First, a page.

But there's another road on which Amalek awaits in ambush. A road symbolizes purpose. And where there is purpose, there is hope. This world is a road, sometimes a dark and lonely road, but it leads to a great palace of light. Amalek says there is no road. There are only moments. There is only this moment.
In the United States, psychologists have identified a frightening new phenomenon they call road rage. Road rage is when someone is driving too slowly in front of the Road Rager. So he puts his foot on the gas, overtakes the "rage-ee" and deliberately tries to kill the person who's driving too slowly, either by forcing him over the side of a precipice, or if there's no convenient precipice, he'll make the innocent victim pull off the road, take out a gun and pump him full of bullets.
We live in a world where impatience has reached homicidal proportions. Why? Because there is nothing more than the moment. That is my life. If you steal this moment, you are stealing my life; in other words -- you are killing me. Therefore you deserve to die.
Bilaam prophesied (Bamidbar 24:20) "Reishit goyim Amalek" -- "Amalek is the first among nations." If you take the first letters of each of these three words, "reish," "gimmel" and "ayin," they spell rega -- which means "moment." Amalek's message is that the moment, the rega, is all there is. All I have is the moment. Quick! I must cram my life with moments. For there is nothing else. There is no purpose. No road. No destination. Just the moment. And then extinction.
On this Shabbat, Shabbat Zachor, the Torah gives the Jewish People a mitzvah to remember what Amalek did to us during the Exodus and to eradicate the name of Amalek. Why is it that we fulfill this mitzvah specifically on Shabbat?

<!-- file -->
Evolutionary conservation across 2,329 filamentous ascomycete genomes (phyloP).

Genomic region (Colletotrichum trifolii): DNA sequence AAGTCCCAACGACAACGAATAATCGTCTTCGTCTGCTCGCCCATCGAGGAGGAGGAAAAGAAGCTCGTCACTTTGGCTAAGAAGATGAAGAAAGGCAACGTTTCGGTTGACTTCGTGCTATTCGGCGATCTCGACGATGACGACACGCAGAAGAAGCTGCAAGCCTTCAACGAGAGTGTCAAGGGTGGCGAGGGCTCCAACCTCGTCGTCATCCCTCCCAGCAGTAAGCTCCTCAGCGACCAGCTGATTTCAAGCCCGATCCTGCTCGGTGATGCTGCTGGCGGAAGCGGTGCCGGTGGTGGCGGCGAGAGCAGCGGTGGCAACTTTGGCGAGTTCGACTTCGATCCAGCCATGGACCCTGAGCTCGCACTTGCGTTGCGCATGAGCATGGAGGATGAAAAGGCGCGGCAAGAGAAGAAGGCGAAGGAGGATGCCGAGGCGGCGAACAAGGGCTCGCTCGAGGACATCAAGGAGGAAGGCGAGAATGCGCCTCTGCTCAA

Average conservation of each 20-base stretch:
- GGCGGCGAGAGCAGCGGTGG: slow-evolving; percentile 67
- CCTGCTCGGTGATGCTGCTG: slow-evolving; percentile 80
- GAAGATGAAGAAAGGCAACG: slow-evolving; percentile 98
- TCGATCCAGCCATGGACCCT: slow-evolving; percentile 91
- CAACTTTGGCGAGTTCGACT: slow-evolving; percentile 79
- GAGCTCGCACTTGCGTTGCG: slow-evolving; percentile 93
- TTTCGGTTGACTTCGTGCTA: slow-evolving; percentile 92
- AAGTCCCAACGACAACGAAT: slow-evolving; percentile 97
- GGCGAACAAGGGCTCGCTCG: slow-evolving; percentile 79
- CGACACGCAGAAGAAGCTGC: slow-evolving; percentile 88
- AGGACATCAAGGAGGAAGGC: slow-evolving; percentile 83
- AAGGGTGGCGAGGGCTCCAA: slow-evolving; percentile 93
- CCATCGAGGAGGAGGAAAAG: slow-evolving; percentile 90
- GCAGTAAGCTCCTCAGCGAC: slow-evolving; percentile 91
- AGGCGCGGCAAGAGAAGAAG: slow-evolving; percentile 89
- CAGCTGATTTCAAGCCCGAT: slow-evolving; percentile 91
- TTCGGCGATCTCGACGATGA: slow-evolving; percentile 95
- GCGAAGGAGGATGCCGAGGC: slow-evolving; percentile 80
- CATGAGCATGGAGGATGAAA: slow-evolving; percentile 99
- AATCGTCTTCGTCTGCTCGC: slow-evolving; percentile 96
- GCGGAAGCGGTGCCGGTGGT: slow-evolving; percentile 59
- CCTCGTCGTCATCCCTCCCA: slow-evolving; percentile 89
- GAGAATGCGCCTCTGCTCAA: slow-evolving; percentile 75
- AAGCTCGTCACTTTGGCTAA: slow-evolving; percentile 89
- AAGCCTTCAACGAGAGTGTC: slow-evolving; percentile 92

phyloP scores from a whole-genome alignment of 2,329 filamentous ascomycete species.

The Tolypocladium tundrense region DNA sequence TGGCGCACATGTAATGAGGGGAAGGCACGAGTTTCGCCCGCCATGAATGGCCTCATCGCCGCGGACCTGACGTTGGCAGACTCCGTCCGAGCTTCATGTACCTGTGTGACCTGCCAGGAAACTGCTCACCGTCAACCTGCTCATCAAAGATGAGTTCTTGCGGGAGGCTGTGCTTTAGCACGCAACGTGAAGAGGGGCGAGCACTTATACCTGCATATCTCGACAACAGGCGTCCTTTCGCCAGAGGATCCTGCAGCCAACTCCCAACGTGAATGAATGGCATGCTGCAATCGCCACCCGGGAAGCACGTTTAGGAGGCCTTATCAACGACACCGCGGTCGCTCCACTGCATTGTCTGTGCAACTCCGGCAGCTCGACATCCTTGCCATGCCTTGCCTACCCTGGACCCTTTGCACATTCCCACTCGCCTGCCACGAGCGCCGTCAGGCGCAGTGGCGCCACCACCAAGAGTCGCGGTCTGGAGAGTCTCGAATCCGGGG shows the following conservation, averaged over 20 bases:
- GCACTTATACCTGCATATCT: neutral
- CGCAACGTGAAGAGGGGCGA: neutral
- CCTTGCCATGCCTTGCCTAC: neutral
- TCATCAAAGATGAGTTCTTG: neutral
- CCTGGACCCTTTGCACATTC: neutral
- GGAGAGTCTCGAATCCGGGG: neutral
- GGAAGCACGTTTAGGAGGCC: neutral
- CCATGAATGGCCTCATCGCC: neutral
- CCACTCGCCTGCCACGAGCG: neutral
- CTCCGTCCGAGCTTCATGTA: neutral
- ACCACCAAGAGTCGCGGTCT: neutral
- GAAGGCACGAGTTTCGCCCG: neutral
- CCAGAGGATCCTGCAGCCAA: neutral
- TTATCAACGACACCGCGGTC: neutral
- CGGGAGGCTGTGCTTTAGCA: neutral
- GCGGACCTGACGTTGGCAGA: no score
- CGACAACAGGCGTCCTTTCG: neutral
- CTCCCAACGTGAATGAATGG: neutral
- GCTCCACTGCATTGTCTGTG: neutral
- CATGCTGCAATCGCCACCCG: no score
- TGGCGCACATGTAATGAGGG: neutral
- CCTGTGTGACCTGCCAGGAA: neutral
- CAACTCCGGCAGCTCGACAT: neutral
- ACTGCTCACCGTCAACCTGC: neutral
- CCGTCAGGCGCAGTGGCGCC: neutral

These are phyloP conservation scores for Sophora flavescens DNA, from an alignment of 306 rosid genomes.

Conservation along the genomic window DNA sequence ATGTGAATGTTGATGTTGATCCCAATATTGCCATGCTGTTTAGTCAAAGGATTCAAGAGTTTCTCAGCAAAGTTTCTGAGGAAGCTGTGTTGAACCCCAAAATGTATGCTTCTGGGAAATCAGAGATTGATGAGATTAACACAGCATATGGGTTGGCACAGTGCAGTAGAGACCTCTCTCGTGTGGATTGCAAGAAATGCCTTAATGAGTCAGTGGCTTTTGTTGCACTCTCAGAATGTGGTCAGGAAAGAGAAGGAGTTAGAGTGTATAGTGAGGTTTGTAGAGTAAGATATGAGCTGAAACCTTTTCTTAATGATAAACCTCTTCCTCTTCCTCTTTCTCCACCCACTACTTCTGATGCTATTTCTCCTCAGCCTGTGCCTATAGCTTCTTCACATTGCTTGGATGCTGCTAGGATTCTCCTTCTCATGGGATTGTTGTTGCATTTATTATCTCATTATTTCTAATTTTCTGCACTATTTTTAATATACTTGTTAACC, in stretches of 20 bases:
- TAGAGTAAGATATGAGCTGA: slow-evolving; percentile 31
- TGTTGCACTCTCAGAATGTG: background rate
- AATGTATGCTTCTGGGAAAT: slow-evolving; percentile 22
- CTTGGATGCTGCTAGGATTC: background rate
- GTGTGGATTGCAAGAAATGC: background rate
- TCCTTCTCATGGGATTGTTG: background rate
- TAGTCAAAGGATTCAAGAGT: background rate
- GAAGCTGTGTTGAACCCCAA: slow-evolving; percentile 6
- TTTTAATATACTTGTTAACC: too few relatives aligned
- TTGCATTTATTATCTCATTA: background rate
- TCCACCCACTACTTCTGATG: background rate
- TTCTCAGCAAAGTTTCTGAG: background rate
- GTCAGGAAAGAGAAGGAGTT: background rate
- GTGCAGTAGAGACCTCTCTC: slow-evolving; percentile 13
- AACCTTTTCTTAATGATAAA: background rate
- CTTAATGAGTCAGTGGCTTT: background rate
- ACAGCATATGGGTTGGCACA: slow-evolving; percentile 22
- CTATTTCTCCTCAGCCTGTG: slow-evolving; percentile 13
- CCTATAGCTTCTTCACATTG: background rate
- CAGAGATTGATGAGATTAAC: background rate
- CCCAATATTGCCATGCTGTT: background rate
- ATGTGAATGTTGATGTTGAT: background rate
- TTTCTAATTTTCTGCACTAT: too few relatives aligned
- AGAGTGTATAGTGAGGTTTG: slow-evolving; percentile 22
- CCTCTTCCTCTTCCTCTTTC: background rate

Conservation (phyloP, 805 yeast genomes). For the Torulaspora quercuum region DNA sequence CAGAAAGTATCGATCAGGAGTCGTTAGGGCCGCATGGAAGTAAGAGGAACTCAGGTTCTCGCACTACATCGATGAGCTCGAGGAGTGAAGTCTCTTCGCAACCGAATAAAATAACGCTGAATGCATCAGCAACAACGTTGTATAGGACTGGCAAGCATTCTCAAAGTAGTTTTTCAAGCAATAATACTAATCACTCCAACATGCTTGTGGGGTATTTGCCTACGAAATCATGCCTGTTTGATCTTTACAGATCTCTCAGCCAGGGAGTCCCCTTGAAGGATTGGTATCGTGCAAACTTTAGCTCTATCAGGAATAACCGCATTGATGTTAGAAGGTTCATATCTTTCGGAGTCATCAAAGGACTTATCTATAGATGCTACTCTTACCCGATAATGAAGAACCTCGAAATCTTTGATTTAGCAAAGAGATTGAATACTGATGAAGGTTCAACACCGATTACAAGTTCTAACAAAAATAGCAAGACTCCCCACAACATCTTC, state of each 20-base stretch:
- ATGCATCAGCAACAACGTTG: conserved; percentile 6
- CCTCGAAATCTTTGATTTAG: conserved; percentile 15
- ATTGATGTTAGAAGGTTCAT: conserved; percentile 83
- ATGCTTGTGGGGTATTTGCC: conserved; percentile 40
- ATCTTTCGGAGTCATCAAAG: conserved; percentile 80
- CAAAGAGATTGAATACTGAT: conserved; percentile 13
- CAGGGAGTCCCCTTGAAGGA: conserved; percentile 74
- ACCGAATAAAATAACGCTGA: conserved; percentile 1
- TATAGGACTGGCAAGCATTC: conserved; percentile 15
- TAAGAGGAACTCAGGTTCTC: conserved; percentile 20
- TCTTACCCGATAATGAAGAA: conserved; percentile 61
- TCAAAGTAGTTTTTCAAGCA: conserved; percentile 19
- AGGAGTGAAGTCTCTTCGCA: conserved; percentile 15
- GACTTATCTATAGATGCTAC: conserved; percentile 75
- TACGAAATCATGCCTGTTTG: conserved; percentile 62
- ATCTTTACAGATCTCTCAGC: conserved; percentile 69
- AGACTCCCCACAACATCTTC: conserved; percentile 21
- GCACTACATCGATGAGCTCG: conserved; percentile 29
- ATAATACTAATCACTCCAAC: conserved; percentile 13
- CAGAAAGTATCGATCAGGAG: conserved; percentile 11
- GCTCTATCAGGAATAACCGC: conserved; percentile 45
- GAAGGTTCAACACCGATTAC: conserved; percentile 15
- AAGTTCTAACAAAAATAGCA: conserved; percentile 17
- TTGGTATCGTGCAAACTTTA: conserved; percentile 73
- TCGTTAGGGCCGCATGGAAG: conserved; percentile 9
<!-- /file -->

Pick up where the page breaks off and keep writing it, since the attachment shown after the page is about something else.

Shabbat is referred to as "last in action; in thought, the first." When G-d created the world, His ultimate purpose was Shabbat. Shabbat shows us that this world is not just a machine which runs for no purpose other than to continue running. Shabbat is the most distant whisper of a world beyond. A world where we harvest everything we have sown in this world. Shabbat is the ultimate expression of purpose. It stands in ultimate opposition to a world which is obsessed by the moment.
Shmuel I 15:1-34
THE LAST OF THE AMALEKI
Parshat Zachor is always read the week before Purim, because on Purim we celebrate our deliverance from Amalek's most notorious descendent -- Haman.
The haftara of Parshat Zachor depicts another encounter with the descendants of Amalek: King Shaul was commanded to annihilate Amalek, but he failed to kill their king Agag. While in captivity, the last of the Amaleki, Agag, managed to sire a child, and it was from this child that Haman was descended.
Written and Compiled by Rabbi Yaakov Asher Sinclair
General Editor: Rabbi Moshe Newman
Production Design: Michael Treblow